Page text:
Jakob Nielsen is a respected usability expert whose research has focused on all aspects of web usability, including how people read online content. In his Alertbox column (https://www.useit.com/alertbox/), Nielsen has reported on research showing that people with low literacy “plow” through online content, reading it one line at a time. This tutorial covers some of Nielsen’s guidelines for improving the readability of online content for people with low literacy.
- Writing For The Web and Low Literacy Video Tutorial (CC)
- Video Tutorial: Larger Version (.mov, CC)
- Directions (HTML)
- Print Directions (Tagged PDF)
- Simplify the text so that the most important content is in a single column rather than split up across several sections of the page.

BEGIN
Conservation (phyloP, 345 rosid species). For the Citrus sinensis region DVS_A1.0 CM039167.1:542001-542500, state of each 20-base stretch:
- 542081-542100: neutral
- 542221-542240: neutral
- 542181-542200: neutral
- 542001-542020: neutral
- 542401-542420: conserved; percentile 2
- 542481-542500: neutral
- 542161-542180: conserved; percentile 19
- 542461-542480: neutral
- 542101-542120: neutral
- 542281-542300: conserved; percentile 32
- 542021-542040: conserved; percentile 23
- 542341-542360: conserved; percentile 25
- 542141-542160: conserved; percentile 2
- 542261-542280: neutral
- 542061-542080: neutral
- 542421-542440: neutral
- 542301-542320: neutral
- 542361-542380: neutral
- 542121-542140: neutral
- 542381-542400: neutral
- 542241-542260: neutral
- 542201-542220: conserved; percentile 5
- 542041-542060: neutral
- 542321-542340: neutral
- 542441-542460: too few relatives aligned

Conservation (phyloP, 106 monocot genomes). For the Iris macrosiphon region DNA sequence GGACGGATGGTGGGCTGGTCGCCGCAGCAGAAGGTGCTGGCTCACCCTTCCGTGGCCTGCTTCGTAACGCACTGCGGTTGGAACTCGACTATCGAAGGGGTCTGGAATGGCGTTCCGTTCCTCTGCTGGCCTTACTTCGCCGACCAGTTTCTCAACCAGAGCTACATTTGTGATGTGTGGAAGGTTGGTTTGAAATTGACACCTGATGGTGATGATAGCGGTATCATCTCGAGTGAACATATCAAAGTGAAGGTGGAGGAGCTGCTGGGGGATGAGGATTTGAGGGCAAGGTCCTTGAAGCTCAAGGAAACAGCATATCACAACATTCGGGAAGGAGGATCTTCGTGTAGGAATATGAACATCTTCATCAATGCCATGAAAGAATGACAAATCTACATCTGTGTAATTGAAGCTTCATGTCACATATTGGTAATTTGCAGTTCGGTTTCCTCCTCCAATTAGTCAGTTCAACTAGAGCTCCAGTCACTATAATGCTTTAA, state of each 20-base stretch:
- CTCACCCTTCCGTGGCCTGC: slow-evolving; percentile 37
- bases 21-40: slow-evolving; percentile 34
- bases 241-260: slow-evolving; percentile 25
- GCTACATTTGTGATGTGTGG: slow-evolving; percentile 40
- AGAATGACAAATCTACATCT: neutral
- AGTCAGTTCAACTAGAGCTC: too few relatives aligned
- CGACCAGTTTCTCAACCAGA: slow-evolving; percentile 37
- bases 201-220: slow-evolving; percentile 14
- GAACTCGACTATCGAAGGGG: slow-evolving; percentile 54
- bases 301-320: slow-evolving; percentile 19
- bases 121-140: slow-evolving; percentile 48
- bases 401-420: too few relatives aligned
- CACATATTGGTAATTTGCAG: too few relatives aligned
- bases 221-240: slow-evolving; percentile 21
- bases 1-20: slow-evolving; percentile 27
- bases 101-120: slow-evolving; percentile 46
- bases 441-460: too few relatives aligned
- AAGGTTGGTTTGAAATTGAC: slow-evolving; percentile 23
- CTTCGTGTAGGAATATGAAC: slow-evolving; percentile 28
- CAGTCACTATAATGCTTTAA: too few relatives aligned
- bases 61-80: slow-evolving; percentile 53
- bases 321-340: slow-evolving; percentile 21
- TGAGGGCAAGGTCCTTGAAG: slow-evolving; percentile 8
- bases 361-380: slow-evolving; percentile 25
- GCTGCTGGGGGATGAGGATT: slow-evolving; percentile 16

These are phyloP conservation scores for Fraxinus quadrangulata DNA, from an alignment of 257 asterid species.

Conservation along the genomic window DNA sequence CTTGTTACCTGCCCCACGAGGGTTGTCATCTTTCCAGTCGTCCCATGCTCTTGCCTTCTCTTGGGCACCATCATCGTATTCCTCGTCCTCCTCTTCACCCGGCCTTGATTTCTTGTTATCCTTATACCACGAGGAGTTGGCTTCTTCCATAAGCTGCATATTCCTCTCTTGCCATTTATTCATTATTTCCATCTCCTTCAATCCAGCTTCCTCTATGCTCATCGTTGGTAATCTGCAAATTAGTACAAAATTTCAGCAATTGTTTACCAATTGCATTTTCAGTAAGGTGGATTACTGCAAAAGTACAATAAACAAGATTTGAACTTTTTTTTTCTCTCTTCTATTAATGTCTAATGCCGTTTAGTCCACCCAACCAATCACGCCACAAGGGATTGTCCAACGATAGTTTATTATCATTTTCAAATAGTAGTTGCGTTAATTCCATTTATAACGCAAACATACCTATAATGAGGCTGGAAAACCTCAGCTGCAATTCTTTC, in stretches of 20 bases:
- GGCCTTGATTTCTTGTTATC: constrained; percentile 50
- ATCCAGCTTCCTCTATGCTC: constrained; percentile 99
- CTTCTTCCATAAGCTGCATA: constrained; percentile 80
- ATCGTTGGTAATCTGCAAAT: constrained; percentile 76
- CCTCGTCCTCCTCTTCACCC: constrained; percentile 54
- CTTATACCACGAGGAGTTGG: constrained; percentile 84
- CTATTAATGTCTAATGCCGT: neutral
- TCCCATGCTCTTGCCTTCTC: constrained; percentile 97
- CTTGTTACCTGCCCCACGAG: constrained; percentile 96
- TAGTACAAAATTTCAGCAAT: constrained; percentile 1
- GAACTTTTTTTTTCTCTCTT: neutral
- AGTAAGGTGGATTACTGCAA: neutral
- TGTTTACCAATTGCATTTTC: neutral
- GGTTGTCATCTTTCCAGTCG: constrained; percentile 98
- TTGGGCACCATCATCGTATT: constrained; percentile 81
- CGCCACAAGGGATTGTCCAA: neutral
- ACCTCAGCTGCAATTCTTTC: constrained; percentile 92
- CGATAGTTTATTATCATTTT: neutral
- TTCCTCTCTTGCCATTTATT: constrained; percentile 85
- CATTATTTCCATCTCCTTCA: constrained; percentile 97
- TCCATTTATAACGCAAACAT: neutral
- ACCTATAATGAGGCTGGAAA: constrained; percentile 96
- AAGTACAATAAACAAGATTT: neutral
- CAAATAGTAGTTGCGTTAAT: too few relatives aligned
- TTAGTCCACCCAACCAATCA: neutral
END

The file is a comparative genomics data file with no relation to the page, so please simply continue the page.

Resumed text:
- Ensure the reading level is appropriate. Nielsen recommends a 6th grade reading level for the home page and other important sections of the site.
- Place the most important information at the top of the page, in the area “above the fold.” The fold is the part of the page that is visible without scrolling when the page first loads.
- Avoid moving or changing text, such as text that appears on a flyout menu with multiple levels.
This text may not appear on screen long enough for someone with low literacy to understand it. Furthermore, the use of flyout menus may cause usability problems for people with motor impairments, because interacting with this kind of menu requires quite a bit of skill. A better option is to make sure all navigation is available on the screen all at once, allowing the person viewing the page to have sufficient time to read it at their own pace.